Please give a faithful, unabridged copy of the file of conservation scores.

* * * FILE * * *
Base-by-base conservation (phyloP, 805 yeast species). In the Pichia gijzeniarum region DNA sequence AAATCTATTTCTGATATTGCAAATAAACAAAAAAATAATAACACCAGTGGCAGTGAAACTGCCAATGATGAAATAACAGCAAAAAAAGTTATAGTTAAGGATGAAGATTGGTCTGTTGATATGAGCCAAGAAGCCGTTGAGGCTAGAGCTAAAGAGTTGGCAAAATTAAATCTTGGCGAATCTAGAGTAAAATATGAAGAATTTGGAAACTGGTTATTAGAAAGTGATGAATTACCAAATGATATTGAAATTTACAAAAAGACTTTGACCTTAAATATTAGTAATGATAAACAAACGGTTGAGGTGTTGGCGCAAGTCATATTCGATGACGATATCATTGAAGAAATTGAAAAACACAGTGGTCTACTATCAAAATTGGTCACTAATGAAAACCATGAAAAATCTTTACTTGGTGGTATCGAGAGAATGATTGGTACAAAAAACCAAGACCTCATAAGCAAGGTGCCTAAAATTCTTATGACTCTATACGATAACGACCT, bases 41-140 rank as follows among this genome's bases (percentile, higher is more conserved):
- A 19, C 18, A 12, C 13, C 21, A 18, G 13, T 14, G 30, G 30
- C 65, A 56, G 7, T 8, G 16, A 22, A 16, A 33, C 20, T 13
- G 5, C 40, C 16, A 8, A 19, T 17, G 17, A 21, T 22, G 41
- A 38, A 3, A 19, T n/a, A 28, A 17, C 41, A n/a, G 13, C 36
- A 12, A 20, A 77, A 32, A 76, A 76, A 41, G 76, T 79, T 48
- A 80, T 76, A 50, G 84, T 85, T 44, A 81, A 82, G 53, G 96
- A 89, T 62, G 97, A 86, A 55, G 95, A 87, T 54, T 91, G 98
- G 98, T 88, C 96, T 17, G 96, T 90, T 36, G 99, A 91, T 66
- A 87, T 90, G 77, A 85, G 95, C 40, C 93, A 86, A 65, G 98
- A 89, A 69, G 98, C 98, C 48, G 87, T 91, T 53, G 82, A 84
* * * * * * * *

Base-by-base conservation (phyloP, 805 yeast species). In the Pichia gijzeniarum region DNA sequence AAATCTATTTCTGATATTGCAAATAAACAAAAAAATAATAACACCAGTGGCAGTGAAACTGCCAATGATGAAATAACAGCAAAAAAAGTTATAGTTAAGGATGAAGATTGGTCTGTTGATATGAGCCAAGAAGCCGTTGAGGCTAGAGCTAAAGAGTTGGCAAAATTAAATCTTGGCGAATCTAGAGTAAAATATGAAGAATTTGGAAACTGGTTATTAGAAAGTGATGAATTACCAAATGATATTGAAATTTACAAAAAGACTTTGACCTTAAATATTAGTAATGATAAACAAACGGTTGAGGTGTTGGCGCAAGTCATATTCGATGACGATATCATTGAAGAAATTGAAAAACACAGTGGTCTACTATCAAAATTGGTCACTAATGAAAACCATGAAAAATCTTTACTTGGTGGTATCGAGAGAATGATTGGTACAAAAAACCAAGACCTCATAAGCAAGGTGCCTAAAATTCTTATGACTCTATACGATAACGACCT, bases 41-140 rank as follows among this genome's bases (percentile, higher is more conserved):
- A 19, C 18, A 12, C 13, C 21, A 18, G 13, T 14, G 30, G 30
- C 65, A 56, G 7, T 8, G 16, A 22, A 16, A 33, C 20, T 13
- G 5, C 40, C 16, A 8, A 19, T 17, G 17, A 21, T 22, G 41
- A 38, A 3, A 19, T n/a, A 28, A 17, C 41, A n/a, G 13, C 36
- A 12, A 20, A 77, A 32, A 76, A 76, A 41, G 76, T 79, T 48
- A 80, T 76, A 50, G 84, T 85, T 44, A 81, A 82, G 53, G 96
- A 89, T 62, G 97, A 86, A 55, G 95, A 87, T 54, T 91, G 98
- G 98, T 88, C 96, T 17, G 96, T 90, T 36, G 99, A 91, T 66
- A 87, T 90, G 77, A 85, G 95, C 40, C 93, A 86, A 65, G 98
- A 89, A 69, G 98, C 98, C 48, G 87, T 91, T 53, G 82, A 84